&#91OUTLOOK&#93A president under a magic spell

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&#91OUTLOOK&#93A president under a magic spell

President Roh Moo-hyun seems to be trapped in some kind of spell concerning the media. Most of the president’s memorable comments since the new administration was launched were about the media, and the reaction to hearing many of them has been a sense of bafflement.
With so many urgent matters to take care of in this country, why is the president so obsessed with the media? Are there no other issues that Koreans should devote more time to thinking or worrying about? Are the media really the most serious problem here?
If the president is so concerned about the media that he can’t pay attention to anything else, maybe the media should seriously think about the problem as well. The press has a duty to cooperate in helping the president get out of this enchantment. How else would he be able to look after the other matters of the nation?
The media that the president criticizes the most are newspapers, in particular the three major newspapers: the JoongAng Ilbo, Chosun Ilbo and Dong-a Ilbo. What have these newspapers done that is so wrong that the president is attacking them in particular?
Three reasons can be postulated. First, while varying slightly in degree, these papers are the most critical of the present government. The president does not talk much about television, a medium with a larger capacity to reach the country. So it can be understood that the president is dissatisfied with these newspapers because they criticize the government and his administration.
The second reason is that these newspapers do not fit with the new government’s “color” or its so-called “code.” It could be called a clash between the media’s adherence to the more traditional conservatism here and the government’s pull toward the more progressive, a struggle between diversity and conformity. It could be that the president is uncomfortable with these newspapers because the underlying ideological beliefs they portray are different from those that he believes in personally.
The third reason could be found in the president’s personal negative perspective on the media. The president has often made remarks to that effect; he often talks about the tyranny of the media and all the wounds that were inflicted on him by the media.
Should the president be criticizing the media for the first and second reasons, the proper response should be to stand up to the administration. It is the duty of the media to report the rights and wrongs of the authorities, to break the mold and deliver diverse opinions to the public. Should the media have a duty to help the president break away from the spell he is under, it would have to be because of the third reason.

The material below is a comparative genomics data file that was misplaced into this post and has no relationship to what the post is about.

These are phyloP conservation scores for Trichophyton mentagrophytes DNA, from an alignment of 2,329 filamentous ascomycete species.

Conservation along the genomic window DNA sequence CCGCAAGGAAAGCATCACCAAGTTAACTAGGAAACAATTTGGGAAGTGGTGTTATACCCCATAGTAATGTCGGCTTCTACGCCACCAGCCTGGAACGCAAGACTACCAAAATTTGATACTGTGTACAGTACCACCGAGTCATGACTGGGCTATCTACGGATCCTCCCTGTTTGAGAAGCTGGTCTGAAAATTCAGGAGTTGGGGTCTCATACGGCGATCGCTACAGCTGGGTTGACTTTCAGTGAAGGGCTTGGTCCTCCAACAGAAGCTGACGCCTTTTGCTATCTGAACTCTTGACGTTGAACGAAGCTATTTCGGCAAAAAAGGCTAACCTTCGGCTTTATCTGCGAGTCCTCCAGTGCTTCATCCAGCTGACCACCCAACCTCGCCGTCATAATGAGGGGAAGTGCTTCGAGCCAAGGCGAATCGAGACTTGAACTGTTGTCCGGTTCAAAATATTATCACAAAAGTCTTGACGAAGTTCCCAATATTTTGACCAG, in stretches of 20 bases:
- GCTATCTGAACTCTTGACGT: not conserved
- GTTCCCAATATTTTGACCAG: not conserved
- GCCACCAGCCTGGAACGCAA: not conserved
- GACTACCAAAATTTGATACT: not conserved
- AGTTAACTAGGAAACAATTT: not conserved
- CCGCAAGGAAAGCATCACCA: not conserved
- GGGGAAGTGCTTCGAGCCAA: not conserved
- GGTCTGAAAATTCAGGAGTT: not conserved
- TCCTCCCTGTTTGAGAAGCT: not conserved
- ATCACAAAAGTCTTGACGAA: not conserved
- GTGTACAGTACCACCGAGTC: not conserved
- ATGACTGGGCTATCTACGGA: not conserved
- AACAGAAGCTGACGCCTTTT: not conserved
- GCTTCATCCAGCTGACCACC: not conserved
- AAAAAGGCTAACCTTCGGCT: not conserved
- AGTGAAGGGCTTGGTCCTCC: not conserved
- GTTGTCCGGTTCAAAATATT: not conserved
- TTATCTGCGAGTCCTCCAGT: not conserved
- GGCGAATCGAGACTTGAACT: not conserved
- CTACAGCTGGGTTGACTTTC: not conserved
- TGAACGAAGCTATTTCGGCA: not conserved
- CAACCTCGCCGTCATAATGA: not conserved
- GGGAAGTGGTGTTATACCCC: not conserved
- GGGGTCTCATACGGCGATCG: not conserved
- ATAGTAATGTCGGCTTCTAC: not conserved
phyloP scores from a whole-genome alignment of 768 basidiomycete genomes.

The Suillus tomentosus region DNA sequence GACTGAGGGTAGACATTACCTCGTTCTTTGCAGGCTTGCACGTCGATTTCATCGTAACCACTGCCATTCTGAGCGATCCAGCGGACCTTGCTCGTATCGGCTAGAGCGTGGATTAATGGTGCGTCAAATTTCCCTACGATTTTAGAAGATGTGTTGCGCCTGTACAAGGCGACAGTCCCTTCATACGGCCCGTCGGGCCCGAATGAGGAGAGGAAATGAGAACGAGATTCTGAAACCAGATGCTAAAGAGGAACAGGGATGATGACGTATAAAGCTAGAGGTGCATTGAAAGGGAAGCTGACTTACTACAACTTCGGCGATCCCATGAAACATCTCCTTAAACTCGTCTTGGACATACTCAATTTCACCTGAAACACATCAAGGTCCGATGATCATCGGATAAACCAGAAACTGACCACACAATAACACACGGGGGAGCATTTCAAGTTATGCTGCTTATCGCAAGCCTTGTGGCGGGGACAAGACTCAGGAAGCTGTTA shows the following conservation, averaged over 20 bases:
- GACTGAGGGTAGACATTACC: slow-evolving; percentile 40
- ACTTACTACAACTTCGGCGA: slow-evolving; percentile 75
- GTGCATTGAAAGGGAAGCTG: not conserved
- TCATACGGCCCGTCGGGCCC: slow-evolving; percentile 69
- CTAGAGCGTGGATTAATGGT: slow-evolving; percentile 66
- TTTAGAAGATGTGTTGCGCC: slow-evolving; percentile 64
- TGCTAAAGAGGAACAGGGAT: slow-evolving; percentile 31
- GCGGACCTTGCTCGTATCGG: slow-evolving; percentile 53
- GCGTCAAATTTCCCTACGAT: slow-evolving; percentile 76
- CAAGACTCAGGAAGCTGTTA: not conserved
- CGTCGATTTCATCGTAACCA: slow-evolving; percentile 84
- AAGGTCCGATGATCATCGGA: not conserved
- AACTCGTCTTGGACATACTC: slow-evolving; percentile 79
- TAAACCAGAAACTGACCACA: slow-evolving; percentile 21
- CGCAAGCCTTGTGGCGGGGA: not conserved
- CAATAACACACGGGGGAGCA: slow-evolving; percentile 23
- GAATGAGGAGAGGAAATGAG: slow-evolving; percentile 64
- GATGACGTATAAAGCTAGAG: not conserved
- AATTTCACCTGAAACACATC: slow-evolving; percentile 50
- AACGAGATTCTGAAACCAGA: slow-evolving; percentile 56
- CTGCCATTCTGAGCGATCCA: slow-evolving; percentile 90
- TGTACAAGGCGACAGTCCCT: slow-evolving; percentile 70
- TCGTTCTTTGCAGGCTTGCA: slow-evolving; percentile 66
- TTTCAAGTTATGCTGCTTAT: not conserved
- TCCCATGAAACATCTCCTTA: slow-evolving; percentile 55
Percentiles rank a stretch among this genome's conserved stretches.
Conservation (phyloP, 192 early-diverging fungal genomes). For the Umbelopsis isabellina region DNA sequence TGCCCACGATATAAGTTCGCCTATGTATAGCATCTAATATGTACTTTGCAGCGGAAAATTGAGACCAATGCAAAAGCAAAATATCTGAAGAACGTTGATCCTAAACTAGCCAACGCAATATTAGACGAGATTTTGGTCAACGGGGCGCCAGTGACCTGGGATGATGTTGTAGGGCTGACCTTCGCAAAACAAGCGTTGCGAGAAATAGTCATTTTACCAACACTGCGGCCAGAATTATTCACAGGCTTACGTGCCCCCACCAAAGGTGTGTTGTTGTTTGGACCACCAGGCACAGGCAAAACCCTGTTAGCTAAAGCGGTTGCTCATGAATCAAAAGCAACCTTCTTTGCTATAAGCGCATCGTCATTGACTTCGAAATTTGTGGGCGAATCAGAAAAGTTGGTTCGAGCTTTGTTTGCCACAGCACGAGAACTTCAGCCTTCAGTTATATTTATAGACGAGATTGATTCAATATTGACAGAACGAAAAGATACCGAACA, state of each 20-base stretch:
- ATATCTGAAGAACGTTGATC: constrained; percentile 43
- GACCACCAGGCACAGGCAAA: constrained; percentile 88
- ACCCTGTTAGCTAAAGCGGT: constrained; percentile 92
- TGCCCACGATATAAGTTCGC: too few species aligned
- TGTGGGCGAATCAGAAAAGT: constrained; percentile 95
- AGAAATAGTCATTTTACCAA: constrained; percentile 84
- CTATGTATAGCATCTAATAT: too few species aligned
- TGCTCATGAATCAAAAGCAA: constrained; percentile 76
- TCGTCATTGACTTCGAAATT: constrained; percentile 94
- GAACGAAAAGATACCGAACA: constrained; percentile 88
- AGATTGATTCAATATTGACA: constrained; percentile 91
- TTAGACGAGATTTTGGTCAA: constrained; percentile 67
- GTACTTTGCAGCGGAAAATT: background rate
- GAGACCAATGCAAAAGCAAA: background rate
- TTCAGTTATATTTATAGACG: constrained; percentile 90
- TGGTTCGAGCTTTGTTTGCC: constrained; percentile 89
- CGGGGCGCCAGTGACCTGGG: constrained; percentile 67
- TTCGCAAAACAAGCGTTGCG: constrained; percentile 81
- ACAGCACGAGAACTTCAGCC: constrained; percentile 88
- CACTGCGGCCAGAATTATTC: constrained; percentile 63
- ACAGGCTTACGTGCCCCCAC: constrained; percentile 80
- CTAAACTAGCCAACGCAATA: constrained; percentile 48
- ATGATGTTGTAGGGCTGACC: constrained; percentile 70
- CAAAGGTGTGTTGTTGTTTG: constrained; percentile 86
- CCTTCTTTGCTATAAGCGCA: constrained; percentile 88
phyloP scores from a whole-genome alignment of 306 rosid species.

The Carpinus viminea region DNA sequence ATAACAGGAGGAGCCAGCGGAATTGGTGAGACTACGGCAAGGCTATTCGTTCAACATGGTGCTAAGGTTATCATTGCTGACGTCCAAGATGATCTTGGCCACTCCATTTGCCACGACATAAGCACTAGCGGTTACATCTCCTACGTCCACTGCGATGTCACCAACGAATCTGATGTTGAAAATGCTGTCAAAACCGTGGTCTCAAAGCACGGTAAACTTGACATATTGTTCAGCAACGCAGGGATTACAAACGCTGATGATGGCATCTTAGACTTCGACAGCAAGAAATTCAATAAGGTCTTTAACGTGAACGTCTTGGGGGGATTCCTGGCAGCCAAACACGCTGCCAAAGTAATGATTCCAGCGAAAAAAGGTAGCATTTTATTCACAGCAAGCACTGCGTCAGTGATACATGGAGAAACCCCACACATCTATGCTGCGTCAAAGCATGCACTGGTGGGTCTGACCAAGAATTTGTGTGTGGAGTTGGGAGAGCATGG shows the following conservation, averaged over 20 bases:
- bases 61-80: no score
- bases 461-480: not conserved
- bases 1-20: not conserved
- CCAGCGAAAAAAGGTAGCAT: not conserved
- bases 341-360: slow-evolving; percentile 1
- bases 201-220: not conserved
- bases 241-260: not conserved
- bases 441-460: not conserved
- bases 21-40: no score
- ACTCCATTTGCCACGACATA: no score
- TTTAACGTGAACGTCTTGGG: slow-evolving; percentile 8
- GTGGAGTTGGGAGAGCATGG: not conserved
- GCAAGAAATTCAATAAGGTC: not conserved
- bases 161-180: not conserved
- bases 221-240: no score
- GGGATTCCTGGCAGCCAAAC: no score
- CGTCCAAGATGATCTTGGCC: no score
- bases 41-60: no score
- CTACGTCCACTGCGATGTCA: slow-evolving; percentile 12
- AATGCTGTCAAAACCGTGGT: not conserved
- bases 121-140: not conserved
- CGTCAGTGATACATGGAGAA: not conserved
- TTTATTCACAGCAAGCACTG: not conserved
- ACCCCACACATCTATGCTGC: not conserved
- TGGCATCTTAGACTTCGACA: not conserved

There are positive and negative sides to everything. The media are no exception. Along with the positive role of the media come darker side-effects. The light shined by the media is an essential element of democracy. Yet the media are not chosen by the people in an election or nominated to exercise its responsibilities. In that sense, the media could be criticized by some for lacking legitimacy. The answer to that complaint is simple, however. To enjoy the freedom of expression, the freedom of organization and other such basic rights guaranteed in a free democratic society, the freedom of the press must come first. The core of the freedom of expression is the media. That is why the media have become established as a part of the free democratic system.
The negative aspect of the media lurks in the process of exercising this freedom. It comes in the form of power, the power of the critic. President Roh has called this “uncontrolled power, untested power” and even “the tyranny of the privileged.” I will not say that this criticism was completely unjustified. There have been regrettable moments in the history of our media. Even now, we cannot say that there are no journalists who try to exercise this power. But not all media and not all journalists do so. There are many journalists who practice their profession with integrity through all kinds of hardships. That is how we could develop a media of this level that does not bow to the authorities. The president’s criticism of the media is unfair in that it only points out the negative points about the media without considering the contributions they have made to the democratization of our society.
How should the media react to the president’s criticism? Should they adamantly dig in their heels and cry “oppression”? No. They should streng-then their positive aspects and get rid of the shadows. They should not give the government reason for criticism. Media upheld by citizens who feel the need for a free press are not intimidated by the authorities. Media need the courage to admit their mistakes.
Korea’s media have a history of more than one hundred years. Even military dictatorships could not break them. We no longer have media that can be dragged around by the government. If President Roh thinks that he can mold the media to his liking, he is making a terrible mistake that will go down in history.
The media and the politically powerful should not be on good terms. It is part of the media’s duties to be critical. That is why the media cannot ask for a truce with the president to set him free from his spell. The only way to break the spell is for the media to shun the temptations of power and remain alert at all times.

* The writer is chief editorial writer of the JoongAng Ilbo.

by Moon Chang-keuk
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